sound gear was still stuck at Joliet after last gig and that explained the sorta there, sorta not variety of sound that the Dead's gig experienced. Dylan, eh, not as noticeable but with a crew and band that puts the concert sound at such a premium, I remotely thought something was just different, y'know? Other than that, one of my favorite memories of the day was a song or two into Dylan's set wandering from my seat in (section 5 row 20 something) back over to where my buds were. My friends were on the lawn, about 40 rows back on left side of the stage, right above the "barricade".
I start from my seat wandering past the folks, up the aisle heading toward Mt. Port-o-Potty at the back of the lawn section, and I'm suddenly meandering through all these folks that are just streaming in through the barricades. All these kids, twenty-something's, middle-aged parents were all smiling, laughin', some are singin' along. But they're all obviously thrilled to be on the floor and headin' for the stage. Some fellas smokin' lotsa folks holdin' drinks. Folks yelling to each other, shouting at Dylan and generally whooping it up, having fun.
I'm thinking, "Am I in heaven. Wow. What a site." Heading back over to where my friends had been, I was grooving back to my seat, having a great time, and it seemed that Dylan and his band were too. Rockin' it out.
I got back to the first opening in the barricade where my friends had been sitting, and of course, the security guard, whom I'd chatted with checking my ticket on the way "in" to the reserved seating, said, "they took off about 5 minutes ago. I couldn't keep everybody in, they were just jumping over the fence so we all let them go in." I started laughing. That seemed to be about the funniest. Too much! So, I was again, at a Dylan show, like earlier when he was in Ames, Ia and lo and behold I could've saved 25 bucks and gotten better or the same seats, again. sweet. yes! it made me out loud even laugh harder. oh hell yes.
I tried to spot my bud's bushy red beard and tall friend he brought up with us to experience the Dead for the first time. They were no where.
Just then, a baldheaded security guy with sungoggles and a goatee stomped up and stammered, "Aren't you checking their tickets."
The aforementioned guard half-laughed, "No. They were all running through anyway, so we all let them come in on their own--"
"Check their f'n ticket! You're supposed to be checking their tickets! They can't all be in here!" Good luck I might have said and looked back at the horseshoe shaped arc of the barricade, people were coming in, running down Mt. Potty in handfuls, it was a gorgeous site.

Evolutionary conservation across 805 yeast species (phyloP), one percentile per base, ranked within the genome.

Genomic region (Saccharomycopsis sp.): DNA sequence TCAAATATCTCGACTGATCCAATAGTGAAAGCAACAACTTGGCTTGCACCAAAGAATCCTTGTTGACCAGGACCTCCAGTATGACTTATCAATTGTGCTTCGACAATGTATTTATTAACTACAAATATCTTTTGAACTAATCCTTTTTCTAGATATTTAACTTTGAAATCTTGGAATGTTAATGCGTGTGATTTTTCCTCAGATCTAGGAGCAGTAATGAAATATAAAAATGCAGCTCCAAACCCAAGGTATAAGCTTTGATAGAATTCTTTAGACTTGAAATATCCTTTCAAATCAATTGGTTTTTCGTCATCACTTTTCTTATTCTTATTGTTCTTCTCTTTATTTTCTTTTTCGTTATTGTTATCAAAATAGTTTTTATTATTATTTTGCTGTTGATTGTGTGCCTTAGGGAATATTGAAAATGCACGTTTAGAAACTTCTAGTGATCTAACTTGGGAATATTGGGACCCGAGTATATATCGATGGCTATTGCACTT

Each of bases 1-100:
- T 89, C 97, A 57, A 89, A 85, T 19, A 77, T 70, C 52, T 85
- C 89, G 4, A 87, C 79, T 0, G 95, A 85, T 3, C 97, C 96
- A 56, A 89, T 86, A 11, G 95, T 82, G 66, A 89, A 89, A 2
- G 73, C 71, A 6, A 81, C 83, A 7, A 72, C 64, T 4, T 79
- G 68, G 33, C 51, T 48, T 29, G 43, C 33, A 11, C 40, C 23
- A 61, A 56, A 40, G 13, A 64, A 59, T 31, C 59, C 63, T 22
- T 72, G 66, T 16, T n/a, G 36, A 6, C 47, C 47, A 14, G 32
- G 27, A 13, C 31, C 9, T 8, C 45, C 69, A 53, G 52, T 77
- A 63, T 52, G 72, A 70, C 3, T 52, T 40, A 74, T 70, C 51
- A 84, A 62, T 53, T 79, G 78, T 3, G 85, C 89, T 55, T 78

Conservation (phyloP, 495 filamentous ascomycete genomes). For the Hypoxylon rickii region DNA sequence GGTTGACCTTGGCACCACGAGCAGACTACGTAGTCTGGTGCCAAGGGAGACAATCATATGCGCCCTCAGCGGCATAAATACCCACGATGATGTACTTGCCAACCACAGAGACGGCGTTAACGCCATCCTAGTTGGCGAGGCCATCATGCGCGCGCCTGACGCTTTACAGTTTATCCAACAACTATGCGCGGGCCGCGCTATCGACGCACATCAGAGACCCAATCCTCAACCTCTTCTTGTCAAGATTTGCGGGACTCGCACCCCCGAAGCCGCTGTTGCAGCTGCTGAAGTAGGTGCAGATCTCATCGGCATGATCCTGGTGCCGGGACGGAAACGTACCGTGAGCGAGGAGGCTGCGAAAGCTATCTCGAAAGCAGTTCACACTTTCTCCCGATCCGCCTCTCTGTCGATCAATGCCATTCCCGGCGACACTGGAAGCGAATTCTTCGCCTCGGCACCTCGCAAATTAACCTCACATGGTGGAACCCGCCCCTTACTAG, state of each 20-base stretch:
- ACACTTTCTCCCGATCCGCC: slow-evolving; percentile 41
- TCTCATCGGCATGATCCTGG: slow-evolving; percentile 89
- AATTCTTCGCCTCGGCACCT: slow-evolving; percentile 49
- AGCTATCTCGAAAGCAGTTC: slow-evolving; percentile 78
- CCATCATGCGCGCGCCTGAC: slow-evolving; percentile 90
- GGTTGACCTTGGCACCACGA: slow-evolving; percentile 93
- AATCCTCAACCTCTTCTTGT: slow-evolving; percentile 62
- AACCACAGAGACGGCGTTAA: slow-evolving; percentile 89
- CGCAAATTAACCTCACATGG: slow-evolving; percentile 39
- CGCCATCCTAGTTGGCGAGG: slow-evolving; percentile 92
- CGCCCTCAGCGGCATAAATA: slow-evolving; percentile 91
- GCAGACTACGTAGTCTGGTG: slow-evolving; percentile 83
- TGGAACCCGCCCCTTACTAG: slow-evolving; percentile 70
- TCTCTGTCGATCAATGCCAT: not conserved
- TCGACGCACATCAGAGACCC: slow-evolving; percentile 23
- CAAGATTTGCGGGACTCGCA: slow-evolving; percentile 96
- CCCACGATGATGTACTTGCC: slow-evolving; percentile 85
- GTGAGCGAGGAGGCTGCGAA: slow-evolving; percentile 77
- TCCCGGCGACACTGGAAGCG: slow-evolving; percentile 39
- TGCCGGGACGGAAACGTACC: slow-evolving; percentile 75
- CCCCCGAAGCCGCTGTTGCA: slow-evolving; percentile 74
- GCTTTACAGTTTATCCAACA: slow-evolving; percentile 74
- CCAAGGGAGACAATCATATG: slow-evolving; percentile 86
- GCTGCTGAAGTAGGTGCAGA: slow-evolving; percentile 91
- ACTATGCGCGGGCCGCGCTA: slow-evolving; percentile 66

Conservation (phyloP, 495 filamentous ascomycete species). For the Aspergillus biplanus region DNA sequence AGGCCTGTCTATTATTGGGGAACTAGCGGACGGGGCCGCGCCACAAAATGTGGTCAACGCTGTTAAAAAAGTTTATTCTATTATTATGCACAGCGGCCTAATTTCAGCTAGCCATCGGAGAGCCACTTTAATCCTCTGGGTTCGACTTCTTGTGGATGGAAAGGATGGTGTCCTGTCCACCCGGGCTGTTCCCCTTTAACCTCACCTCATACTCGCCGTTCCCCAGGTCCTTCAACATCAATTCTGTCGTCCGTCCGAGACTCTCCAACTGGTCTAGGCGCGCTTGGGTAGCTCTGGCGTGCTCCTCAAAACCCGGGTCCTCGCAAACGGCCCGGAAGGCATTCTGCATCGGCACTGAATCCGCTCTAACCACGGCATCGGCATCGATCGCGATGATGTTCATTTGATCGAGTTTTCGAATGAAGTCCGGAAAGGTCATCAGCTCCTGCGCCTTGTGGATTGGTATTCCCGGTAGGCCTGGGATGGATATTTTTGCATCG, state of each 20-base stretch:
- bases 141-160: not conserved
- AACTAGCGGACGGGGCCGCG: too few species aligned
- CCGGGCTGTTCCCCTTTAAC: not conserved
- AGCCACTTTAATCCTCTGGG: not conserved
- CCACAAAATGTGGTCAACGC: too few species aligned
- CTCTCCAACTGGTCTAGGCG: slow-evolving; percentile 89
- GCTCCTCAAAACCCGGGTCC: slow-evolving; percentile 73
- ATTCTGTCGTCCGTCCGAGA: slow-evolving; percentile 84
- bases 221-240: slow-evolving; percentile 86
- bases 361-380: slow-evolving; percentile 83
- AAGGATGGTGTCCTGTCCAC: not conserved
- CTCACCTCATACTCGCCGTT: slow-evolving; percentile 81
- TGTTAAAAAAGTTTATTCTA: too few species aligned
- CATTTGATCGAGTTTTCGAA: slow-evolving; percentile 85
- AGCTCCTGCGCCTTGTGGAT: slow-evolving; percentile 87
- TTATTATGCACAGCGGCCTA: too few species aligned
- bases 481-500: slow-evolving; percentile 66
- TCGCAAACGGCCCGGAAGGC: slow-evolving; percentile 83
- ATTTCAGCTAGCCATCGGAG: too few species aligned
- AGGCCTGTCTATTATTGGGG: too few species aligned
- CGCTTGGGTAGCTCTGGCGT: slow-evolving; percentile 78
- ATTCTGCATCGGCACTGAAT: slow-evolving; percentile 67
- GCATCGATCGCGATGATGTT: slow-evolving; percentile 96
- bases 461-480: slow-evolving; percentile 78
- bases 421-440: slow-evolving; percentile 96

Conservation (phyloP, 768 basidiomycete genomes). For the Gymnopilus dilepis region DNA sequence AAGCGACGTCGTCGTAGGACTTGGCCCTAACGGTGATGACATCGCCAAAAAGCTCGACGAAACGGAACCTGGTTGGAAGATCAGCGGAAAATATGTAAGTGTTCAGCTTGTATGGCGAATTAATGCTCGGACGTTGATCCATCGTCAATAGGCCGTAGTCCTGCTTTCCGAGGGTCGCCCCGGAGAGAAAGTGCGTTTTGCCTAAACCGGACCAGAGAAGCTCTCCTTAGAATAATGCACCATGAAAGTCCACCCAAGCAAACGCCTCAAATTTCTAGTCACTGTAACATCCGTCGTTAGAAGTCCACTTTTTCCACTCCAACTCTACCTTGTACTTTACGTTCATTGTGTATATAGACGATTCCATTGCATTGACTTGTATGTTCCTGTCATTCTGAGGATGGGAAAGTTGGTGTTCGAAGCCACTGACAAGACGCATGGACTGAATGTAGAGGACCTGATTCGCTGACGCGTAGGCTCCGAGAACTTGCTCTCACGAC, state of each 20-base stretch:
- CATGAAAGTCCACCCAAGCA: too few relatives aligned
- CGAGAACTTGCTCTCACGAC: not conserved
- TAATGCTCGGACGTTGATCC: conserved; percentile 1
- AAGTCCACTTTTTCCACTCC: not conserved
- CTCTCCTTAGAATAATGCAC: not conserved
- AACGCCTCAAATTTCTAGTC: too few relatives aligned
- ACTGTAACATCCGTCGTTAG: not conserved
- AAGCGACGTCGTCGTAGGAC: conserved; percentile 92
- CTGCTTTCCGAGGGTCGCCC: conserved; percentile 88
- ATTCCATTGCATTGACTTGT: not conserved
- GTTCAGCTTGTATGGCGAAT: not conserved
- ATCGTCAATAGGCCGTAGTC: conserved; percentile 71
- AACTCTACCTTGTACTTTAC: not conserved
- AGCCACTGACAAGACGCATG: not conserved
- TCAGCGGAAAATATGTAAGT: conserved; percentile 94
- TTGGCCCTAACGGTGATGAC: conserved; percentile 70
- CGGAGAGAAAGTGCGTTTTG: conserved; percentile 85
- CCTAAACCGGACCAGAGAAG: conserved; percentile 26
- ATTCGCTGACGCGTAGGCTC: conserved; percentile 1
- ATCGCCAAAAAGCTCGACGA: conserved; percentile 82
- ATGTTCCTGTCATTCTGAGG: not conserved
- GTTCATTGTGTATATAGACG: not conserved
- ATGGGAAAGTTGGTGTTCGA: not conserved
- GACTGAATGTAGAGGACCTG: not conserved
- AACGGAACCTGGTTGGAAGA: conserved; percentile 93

The sun had finally dispersed the clouds out, (not to be authoritarian) but just like I told my two homies it would. I felt two hours before Hunter opened that it might. It was breezy, partly cloudy. SOTM would be an appropriate tear-jerker for the night.
I headed back for my ticketed seat. At Dead setbreak, I ran into my friend from Ames, as I saw him standing. I also found another long time friend of mine who caught the Grateful Dead's last three-show run at Soilder Field. Then, talking with him, my two homies I was looking for shouted over to me, and there I was. We got the boot of course, and spent the rest of the second set about 20 rows back on Jimmy Herring's right side, groovin' in the aisle between sec. 3 & 4.
Lastly, I would like to say, in response to Hunter's laments about the sound quality that we could hear him alright (unless we were infront of the soundboard, and in the reserved section of course). I simply felt since it was more quiet with him and the guitar only. And because some were, around me, quite unfamiliar with him, that they weren't as excited about the quiet sound of him and his guitar. I could hear him okay. He glanced in my direction once when I was borrowing my friends binoculars. I thought Hunter's set was inspired and those up by the stage were much more into it, he sounded great. I really like the return to the mike stand despite the fact that he said he feels landlocked and stationary up there without the wireless mic. It sounded warm and fuzzy. As always, Hunter is now a mainstay in my mind of what the Grateful Dead's more acoustic and folk-rooted shows used to be, and now with him to anchor the setbreak, or where ever Robert plays each gig, it just thrills me that we are treated to Hunter and the boys both.